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01.   29 years of the constitution of Bangladesh
02.   The protection of minorities: a critical challenge for everyone
04.   The new government and 'a rights agenda' for action
05.   Meanwhile in Bangladesh...
06.   The terrorist
07.   The innocent dead in a coward's war
08.   Religion and politics : debate on khatib Ubayedul Haque ( Bangla: PDF)
09.   "Images from ground zero” and the genocide in Palestine
10.   What Israel has done
11.   Terrorism and war ( Bangla: PDF)
12.   The anniversary of the attacks has passed, but ....

13.   Operation clean heart : Bangladesh crime fight

14.   Bangladesh: impunity for the army unacceptable
15.   Bangladesh: indemnity bill - a human rights challenge for parliament
16.   Anti war slogans.
17.   What makes a war happen ( Power point presentation )
18.   War in e.kobi's diary ( Bangla PDF )
19.   It's for your own good

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  The new government and 'a rights agenda' for action
By: A. H. Monjurul Kabir

A free and fair election is a must for any democracy, but that is not a panacea,merely a starter. Bangladeshi democracy faced the critical test again on October 1, 2001. This was the third successive credible election since 1991. The previous two elections were also largely free and fair, however failed to produce a healthy, sustainable democracy built into rule of law. Still the Parliament (House of the Nation) remains the central architectural piece of attraction of Bangladesh instead of its being the ultimate venue for politics and governance. Sadly, the parliament could not become the primary arena of participatory law making. Other national institutions, legal and constitutional bodies, and public offices also failed to live up to popular expectations. Corruption, inefficiency and lack of discipline become the qualitative aspects of such institutions and services.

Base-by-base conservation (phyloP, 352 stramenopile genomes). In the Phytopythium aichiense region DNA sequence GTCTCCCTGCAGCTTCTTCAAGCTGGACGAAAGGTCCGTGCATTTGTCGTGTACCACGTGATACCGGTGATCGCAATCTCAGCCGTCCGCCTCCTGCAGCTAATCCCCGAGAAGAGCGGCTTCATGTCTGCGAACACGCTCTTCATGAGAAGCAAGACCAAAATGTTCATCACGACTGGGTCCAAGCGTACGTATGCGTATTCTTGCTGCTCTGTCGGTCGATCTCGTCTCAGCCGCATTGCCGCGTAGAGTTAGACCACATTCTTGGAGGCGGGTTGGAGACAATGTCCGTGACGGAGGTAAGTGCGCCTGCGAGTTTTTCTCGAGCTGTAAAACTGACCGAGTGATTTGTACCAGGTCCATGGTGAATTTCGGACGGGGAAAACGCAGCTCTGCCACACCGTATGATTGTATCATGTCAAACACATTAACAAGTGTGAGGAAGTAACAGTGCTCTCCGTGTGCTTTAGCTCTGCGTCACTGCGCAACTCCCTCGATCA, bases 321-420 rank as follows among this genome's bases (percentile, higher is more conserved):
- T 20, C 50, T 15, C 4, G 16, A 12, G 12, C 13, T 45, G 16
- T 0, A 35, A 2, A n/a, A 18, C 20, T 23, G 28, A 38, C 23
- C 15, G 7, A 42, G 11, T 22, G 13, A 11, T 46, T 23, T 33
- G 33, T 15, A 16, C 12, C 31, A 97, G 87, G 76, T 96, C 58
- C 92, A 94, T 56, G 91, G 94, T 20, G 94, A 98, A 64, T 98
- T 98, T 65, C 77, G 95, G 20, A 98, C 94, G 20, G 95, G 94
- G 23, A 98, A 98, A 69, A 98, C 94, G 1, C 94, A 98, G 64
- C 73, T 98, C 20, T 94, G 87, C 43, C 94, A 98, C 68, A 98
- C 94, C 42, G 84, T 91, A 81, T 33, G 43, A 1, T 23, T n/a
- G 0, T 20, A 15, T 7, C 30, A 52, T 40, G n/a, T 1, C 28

The newly formed government led by the Prime Minister Begum Khaleda Zia will have to overcome formidable challenges against the back drop of the alliance's huge victory on October 1 election, which clearly raises hopes and aspirations of people.

The maladies and the challenges

Bangladesh is abundant with constitutional provisions and statutory laws guaranteeing diverse freedom. However, the existence of a number of repressive laws undermines the 'de jure' pledges of freedom. Sadly, the 'hard earned democracy' has not yet obtained an institutional shape. Bangladesh's politics remain confrontational and inimical to reform. There is no system of accountability within the existing system of governance. The frequent use of the law-enforcing agency for political purposes and the alarming trend of torture, rape and death in the custody of the law enforcers vitiate the democratic regimes. The country's political and legal systems are in a crisis. Criminalisation of politics, political elitism, ignorance of the law, a sense of resigned tolerance from society, corruption in all administrative sectors and strata have all infected Bangladesh. Rampant corruption at all levels of society and government continued to dash hopes for improvement in the human rights situation and to thwart efforts to tackle widespread poverty and political instability. Torture including rape in custody, continued to be reported, and impunity for past human rights violations persisted.